Roundup has been marketed as effective and safe, but, in reality, its use delivers human and ecosystem harms. Exposures to it threaten human health (including transgenerational impacts) and the health of numerous organisms. In addition, many target plants are developing resistance to the compound, making it increasingly ineffective as a weed killer, and resulting in ever-more-intensive pesticide use. Glyphosate was classified in 2015 by the International Agency for Research on Cancer (IARC) as a probable human carcinogen.

Last year, a jury ordered Bayer to pay $2 billion to a couple who used glyphosate on their lawn for decades and who both suffered from non-Hodgkin lymphoma. Over 52,000 similar court cases are pending. But instead of removing this product from store shelves, Bayer-Monsanto is trying to settle the lawsuits and keep selling this toxic pesticide. Under the terms of the deals, Roundup® would continue to be sold in the U.S. without any safety warning.

Customers ask you for advice. In addition to removing glyphosate products from your shelves, your stores should advise customers to use organic alternatives. Organic alternatives work within an organic system that includes practices that build soil and increase biodiversity—including soil-building organisms, pollinators, and predators and parasites of plant-eating insects. Attempting to sell organic products as stand-alone “silver bullet” solutions dooms customers to failure, while educating them about the role of those products in an organic system will support nature organic land management and organic-compatible products.

We are living during a period that requires retailers, like you, to take responsible action in the face of inadequate federal toxic pesticide restrictions, despite the availability of environmentally responsible practices and products. We urge you to be a responsible retailer by taking glyphosate/Roundup® off your shelves and educating consumers on organic gardening and land management with organic-compatible products.

Thank you for considering my request and promoting good health through organic lawns and gardens.

Share

2 Responses to “Take Action: Tell Lowe’s and Home Depot to Promote Organic Instead of Poisons”

  1. 1
    Deb Buckley Says:

    Save the pollinators!

  2. 2
    Lynn Hamilton Says:

    There really is no excuse for using chemicals that destroy pollinators any more.

Leave a Reply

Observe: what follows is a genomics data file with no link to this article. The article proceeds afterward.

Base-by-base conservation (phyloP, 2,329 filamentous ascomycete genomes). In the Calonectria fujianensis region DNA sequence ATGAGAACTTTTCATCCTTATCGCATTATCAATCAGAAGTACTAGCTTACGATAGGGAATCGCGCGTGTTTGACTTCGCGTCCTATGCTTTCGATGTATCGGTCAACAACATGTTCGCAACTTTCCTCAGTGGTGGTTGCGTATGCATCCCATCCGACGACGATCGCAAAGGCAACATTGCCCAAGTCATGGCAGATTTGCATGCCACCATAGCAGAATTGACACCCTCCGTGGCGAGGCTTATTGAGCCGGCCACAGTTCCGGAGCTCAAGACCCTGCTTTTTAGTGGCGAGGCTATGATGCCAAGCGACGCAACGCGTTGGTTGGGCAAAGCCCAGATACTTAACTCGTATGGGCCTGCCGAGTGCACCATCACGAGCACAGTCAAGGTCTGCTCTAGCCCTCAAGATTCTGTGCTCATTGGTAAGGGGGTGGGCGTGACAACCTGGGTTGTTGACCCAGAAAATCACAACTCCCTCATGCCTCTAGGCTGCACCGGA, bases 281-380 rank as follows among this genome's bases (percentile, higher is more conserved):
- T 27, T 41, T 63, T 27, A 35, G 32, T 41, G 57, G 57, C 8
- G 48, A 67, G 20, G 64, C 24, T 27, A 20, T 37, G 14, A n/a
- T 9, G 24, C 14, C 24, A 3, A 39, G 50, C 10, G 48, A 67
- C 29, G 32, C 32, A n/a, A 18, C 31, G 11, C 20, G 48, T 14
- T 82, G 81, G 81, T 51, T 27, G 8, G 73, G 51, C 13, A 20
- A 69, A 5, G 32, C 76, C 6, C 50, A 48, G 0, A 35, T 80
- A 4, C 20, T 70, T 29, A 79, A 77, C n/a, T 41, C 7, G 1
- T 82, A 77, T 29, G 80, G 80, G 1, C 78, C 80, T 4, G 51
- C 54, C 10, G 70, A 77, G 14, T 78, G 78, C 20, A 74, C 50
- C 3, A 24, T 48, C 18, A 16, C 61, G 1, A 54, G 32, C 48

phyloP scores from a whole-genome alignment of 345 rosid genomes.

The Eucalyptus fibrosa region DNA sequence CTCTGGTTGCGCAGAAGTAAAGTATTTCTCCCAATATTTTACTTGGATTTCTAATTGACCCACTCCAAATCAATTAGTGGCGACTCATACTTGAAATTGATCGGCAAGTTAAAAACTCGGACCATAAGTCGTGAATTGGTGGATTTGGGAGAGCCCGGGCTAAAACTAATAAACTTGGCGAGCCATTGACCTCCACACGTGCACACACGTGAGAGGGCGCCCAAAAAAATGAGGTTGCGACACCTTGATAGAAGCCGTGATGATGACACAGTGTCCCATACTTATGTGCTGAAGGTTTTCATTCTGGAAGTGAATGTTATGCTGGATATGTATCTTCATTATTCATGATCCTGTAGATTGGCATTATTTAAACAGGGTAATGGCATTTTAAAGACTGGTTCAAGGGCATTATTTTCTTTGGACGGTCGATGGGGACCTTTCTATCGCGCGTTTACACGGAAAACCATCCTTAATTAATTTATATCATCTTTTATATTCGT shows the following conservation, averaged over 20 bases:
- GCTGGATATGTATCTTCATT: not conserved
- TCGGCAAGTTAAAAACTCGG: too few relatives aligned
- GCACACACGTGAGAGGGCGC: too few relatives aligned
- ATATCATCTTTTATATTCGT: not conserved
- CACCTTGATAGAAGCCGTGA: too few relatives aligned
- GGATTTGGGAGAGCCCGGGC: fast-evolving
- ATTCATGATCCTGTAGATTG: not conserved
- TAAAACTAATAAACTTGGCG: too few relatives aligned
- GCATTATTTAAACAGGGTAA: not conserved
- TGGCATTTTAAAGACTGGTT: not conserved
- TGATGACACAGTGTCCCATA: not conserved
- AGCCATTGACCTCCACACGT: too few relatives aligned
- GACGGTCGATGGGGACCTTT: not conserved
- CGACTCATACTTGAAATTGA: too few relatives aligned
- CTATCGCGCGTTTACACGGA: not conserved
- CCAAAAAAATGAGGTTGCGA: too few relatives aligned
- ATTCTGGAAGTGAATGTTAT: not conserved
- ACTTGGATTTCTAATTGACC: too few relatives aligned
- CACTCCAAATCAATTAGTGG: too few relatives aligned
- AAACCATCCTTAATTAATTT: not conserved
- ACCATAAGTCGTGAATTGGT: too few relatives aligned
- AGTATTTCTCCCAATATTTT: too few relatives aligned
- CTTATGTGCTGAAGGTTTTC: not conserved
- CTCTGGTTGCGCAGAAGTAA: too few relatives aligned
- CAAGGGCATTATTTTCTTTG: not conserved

• Archives

  • Categories

    • Announcements (586)
    • Antibiotic Resistance (13)
    • Antimicrobial (5)
    • Aquaculture (25)
    • Aquatic Organisms (16)
    • Bats (1)
    • Beneficials (34)
    • Biofuels (6)
    • Biological Control (17)
    • Biomonitoring (32)
    • Birds (11)
    • btomsfiolone (1)
    • Bug Bombs (1)
    • Canada (10)
    • Cannabis (27)
    • Centers for Disease Control and Prevention (CDC) (8)
    • Children (41)
    • Children/Schools (225)
    • Climate Change (46)
    • Clover (1)
    • compost (1)
    • contamination (96)
    • Disinfectants & Sanitizers (6)
    • Emergency Exemption (2)
    • Environmental Justice (125)
    • Environmental Protection Agency (EPA) (202)
    • Events (82)
    • Farm Bill (10)
    • Farmworkers (140)
    • Fertilizer (5)
    • fish (5)
    • Forestry (2)
    • Fracking (4)
    • Fungicides (8)
    • Goats (1)
    • Golf (11)
    • Greenhouse (1)
    • Health care (32)
    • Herbicides (1)
    • Holidays (24)
    • Household Use (4)
    • Infectious Disease (2)
    • Integrated and Organic Pest Management (62)
    • International (334)
    • Invasive Species (29)
    • Label Claims (47)
    • Lawns/Landscapes (205)
    • Litigation (304)
    • Livestock (5)
    • Microbiata (8)
    • Microbiome (7)
    • Nanosilver (2)
    • Nanotechnology (54)
    • National Politics (386)
    • Occupational Health (1)
    • Pesticide Drift (143)
    • Pesticide Efficacy (2)
    • Pesticide Mixtures (1)
    • Pesticide Regulation (701)
    • Pesticide Residues (157)
    • Pets (21)
    • Preemption (23)
    • Repellent (1)
    • Resistance (90)
    • Rodenticide (25)
    • Seeds (2)
    • synergistic effects (5)
    • Synthetic Pyrethroids (4)
    • Take Action (487)
    • Textile/Apparel/Fashion Industry (1)
    • Toxic Waste (3)
    • Wildlife/Endangered Sp. (360)
    • Wood Preservatives (24)
    • World Health Organization (2)
  • Most Viewed Posts